September 6, 2016

Privatization is not the solution

“This PPP will not work because we are ready to resist it,” said Okin Oseni, a resident of Lagos’ Ikorodu neighborhood. “There is no job, no road, no security, and the government is thinking of privatizing the only water we have? I would rather die than allow that to happen.”

Oseni spoke out at a community meeting, organized by our partners Environmental Rights Action/Friends of the Earth, Nigeria (ERA). ERA is holding community meetings in neighborhoods across Lagos to build the Our Water, Our Right campaign, which is successfully blocking the privatization of the city’s water system. And we are partnering with them every step of the way to secure a strong public water system in Lagos.

On July 27, 250 Lagos residents marched on the Lagos State House of Assembly and blocked the entrance until members of the government came out to receive their petition, titled “Privatization is not solution to Lagos water problem.”

In the weeks prior, the Speaker of the Lagos State House of Assembly, the Right Honorable Mudashiru Obasa, had said that the only solution for Lagos’ water problems is to privatize.

Primed for privatization

Less than two years ago, privatization seemed inevitable. In the megacity of Lagos, population 21 million, 90 percent of people lack daily access to safe water. Millions rely on informal water sources that can be unreliable, costly, and unsafe. Beginning in the 1980s, the World Bank has pushed for Lagos to privatize its water system, most recently under the misleading name “public-private partnership” (PPP). The pressure to privatize has stunted investment in public water and some of the World Bank’s core recommendations have even been passed into law, causing the water utility to prioritize bill collection, metering, and profitability instead of universal access.

The World Bank has failed in its efforts to improve water service, even by its own estimation.

According to a 2006 report, the “failure of the Bank’s assistance to the Nigerian water supply sector” was evident in the fact that “seven out of seven projects had been rated as unsatisfactory, with unlikely sustainability and with negligible or modest development impact.”

Nevertheless, almost two years ago the World Bank was yet again pushing privatization of water in Lagos.

But then, thanks to the support of our members and with our partners at ERA, we stepped in to expose the ways privatization harms people’s ability to access clean, safe water.

Thanks to the grassroots power ERA has built in Lagos and the pressure we’ve applied on the World Bank, this campaign has caught fire. It is fast becoming a model for how to campaign for universal water access.

The World Bank backs off

By the end of 2015, in response to massive pressure organized by Corporate Accountability International members and ERA activists, the World Bank dropped its goal of privatizing Lagos’ water. It is no longer explicitly supporting water privatization in Lagos after decades trying to make it a reality. This was a great victory.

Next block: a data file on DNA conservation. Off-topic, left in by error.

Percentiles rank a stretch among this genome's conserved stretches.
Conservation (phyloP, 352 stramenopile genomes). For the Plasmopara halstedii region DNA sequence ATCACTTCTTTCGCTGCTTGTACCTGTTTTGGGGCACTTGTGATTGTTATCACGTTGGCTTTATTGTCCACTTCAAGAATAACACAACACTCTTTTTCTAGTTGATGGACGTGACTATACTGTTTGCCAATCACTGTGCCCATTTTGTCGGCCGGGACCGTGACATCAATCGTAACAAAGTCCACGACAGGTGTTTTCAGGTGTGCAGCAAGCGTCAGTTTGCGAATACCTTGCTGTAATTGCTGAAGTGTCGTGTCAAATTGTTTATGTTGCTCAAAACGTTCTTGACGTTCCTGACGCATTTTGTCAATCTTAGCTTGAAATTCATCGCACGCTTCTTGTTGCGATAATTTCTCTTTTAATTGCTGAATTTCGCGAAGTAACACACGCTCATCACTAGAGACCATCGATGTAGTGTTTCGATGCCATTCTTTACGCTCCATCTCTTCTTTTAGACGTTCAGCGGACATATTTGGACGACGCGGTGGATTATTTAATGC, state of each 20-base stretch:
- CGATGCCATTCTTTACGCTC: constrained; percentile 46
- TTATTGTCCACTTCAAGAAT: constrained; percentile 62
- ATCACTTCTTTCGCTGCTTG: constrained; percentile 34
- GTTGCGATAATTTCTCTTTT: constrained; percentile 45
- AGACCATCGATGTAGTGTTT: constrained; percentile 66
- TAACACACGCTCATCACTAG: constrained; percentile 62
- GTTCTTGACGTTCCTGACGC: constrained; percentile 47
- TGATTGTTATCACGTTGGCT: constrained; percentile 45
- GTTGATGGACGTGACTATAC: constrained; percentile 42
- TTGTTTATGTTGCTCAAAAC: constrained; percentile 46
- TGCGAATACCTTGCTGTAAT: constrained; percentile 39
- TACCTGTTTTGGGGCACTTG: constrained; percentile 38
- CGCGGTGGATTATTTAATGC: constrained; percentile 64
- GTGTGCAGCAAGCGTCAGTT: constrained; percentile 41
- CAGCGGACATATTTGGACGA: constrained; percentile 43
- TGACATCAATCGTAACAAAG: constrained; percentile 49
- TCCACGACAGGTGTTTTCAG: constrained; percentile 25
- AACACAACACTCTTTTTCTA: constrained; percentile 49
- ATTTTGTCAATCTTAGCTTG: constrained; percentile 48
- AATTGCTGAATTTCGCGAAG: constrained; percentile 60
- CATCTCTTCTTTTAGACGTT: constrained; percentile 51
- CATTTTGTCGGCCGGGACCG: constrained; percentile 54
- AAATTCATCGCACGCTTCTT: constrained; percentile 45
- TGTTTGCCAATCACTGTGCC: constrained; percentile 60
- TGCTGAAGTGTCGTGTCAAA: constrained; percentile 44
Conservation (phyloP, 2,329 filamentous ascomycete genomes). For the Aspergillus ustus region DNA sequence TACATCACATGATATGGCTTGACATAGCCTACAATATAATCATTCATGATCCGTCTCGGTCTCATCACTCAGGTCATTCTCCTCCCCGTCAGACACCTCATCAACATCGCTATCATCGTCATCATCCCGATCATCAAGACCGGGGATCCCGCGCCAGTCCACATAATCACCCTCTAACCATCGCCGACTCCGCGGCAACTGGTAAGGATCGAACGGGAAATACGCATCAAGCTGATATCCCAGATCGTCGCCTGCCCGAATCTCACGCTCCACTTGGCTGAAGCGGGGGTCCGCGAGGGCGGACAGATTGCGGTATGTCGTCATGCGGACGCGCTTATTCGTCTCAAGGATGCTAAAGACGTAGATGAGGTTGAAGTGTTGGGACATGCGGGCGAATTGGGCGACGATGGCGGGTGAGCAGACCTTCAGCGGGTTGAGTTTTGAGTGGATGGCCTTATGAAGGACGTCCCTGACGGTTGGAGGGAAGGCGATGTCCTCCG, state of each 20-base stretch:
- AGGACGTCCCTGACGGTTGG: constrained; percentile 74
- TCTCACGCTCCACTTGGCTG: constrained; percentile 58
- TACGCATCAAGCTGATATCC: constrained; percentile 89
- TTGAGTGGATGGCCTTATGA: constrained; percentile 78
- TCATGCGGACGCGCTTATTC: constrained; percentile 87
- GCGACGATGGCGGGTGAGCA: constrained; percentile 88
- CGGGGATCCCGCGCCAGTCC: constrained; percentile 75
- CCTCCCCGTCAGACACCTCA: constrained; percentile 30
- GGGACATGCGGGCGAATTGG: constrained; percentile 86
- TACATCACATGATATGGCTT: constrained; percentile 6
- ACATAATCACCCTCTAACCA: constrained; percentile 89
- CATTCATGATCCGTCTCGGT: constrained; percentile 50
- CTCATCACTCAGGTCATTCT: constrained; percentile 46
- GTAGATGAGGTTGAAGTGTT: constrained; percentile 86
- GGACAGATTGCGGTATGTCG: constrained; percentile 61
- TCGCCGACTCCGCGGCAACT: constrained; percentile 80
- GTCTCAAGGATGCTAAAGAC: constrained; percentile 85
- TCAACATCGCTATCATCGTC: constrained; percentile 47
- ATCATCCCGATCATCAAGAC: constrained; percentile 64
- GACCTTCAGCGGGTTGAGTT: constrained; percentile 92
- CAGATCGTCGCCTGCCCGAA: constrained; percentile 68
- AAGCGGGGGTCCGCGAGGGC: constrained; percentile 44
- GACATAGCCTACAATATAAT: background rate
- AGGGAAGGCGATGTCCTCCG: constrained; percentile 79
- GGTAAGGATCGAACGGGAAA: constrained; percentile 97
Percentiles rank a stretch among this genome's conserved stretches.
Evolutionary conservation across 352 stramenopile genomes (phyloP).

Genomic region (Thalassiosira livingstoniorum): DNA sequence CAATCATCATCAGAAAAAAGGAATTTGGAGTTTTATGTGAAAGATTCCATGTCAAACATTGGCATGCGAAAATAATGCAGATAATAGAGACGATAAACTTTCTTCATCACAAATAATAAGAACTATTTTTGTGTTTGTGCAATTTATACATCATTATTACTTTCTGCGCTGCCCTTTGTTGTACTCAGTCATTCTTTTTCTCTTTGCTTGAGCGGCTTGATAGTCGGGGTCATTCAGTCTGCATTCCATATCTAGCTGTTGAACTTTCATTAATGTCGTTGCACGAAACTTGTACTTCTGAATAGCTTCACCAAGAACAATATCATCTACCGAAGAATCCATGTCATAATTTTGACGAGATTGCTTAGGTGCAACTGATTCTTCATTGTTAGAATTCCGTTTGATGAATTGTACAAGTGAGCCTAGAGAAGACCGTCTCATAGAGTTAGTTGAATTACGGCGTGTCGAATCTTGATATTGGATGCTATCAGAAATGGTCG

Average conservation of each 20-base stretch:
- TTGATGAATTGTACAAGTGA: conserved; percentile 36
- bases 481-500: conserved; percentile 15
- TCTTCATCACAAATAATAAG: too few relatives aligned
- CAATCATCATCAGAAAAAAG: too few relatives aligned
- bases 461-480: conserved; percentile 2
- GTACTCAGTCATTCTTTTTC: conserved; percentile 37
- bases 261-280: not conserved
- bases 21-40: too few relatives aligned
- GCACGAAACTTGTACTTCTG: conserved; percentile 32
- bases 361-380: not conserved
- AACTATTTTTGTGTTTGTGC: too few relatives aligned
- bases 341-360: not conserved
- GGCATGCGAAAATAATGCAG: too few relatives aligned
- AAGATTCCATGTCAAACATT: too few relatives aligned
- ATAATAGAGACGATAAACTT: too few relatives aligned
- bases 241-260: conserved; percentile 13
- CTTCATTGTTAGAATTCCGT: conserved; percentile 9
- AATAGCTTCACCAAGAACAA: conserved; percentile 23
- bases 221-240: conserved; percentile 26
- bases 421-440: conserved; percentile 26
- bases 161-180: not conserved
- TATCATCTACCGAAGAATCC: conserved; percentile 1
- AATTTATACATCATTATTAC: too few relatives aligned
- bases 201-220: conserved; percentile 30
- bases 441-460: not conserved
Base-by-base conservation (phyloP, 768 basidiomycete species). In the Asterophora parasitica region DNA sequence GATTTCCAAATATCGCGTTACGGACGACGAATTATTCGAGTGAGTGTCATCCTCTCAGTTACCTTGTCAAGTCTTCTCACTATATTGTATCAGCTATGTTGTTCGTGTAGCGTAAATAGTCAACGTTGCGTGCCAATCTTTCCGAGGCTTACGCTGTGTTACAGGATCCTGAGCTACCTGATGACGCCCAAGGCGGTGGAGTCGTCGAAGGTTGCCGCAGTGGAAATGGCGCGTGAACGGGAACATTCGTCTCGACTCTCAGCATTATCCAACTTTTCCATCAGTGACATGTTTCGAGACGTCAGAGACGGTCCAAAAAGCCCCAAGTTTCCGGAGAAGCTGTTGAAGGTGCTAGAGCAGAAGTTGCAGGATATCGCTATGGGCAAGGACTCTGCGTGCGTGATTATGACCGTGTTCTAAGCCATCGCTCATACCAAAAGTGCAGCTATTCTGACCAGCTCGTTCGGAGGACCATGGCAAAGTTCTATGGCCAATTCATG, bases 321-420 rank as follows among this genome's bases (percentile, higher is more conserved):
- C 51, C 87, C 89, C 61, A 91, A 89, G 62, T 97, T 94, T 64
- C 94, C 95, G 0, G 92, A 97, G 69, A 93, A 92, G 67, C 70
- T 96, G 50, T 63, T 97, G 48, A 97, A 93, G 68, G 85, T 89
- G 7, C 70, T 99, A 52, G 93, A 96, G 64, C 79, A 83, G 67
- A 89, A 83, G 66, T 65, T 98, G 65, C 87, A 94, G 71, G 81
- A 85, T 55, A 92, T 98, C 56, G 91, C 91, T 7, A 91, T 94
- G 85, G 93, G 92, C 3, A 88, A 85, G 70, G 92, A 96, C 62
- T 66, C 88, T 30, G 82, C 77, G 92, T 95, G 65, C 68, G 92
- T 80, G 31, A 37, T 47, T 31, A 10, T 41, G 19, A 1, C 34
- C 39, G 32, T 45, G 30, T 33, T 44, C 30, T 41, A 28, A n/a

Harnessing the momentum from the World Bank’s change of course, we must move public officials to invest in the public water system, ensuring the people of Lagos have access to clean, safe water.

“The water privatization plan will fail”

That’s why ERA is holding community meetings across the city, inviting more and more people into the campaign. In neighborhood after neighborhood, people gather to learn about the Lagos government’s plans to privatize their water. ERA organizers brief them on the failure of water privatization in places like Manila, Philippines and Nagpur, India. And they explain how the people of Lagos can stop the privatization and move government to invest in the public water system.

Through these meetings, ERA has built relationships with hundreds of people ready to resist the PPP. Many expressed frustration that the government was failing to provide this most essential service: water access. Many were horrified by the prospect of being charged for using the boreholes they have dug to access water, when they are barely able to make ends meet as it is.

They have responded with a resounding cry for water justice.

Elder Osas Ugagbo from the Ikorodu neighborhood, speaking in Yoruba, called on his community “to wake up from their slumber and take their destinies in their own hands.”

Peace Chidi in the community of Agege said, “We are ready to come out en masse for the women rally anytime. The Lagos government is unfeeling and we believe with grassroots support the water privatization plan will fail.”

Water running from taps that were once dry

The mounting pressure from this organizing is beginning to bear fruit. Recently, some Lagos neighborhoods have seen water begin to run from taps that have been dry for years. This is a direct result of the sustained pressure that the still growing campaign has put on the government. And it is just the beginning.

The July 27 rally is but one of several to take place in the coming months, during which hundreds of people will continue to turn out to demand their right to clean, safe public water. At the same time, we’re working closely with ERA and other allies to chart the way forward to a functioning public water system for the Lagos government.

This is grassroots power that will give the Lagos government no choice but to follow the leadership of the people.

Our win in Lagos will ensure that the people of Lagos are able to realize their human right to water. And it will have reverberations far beyond Lagos, strengthening the global movement for the human right to water.

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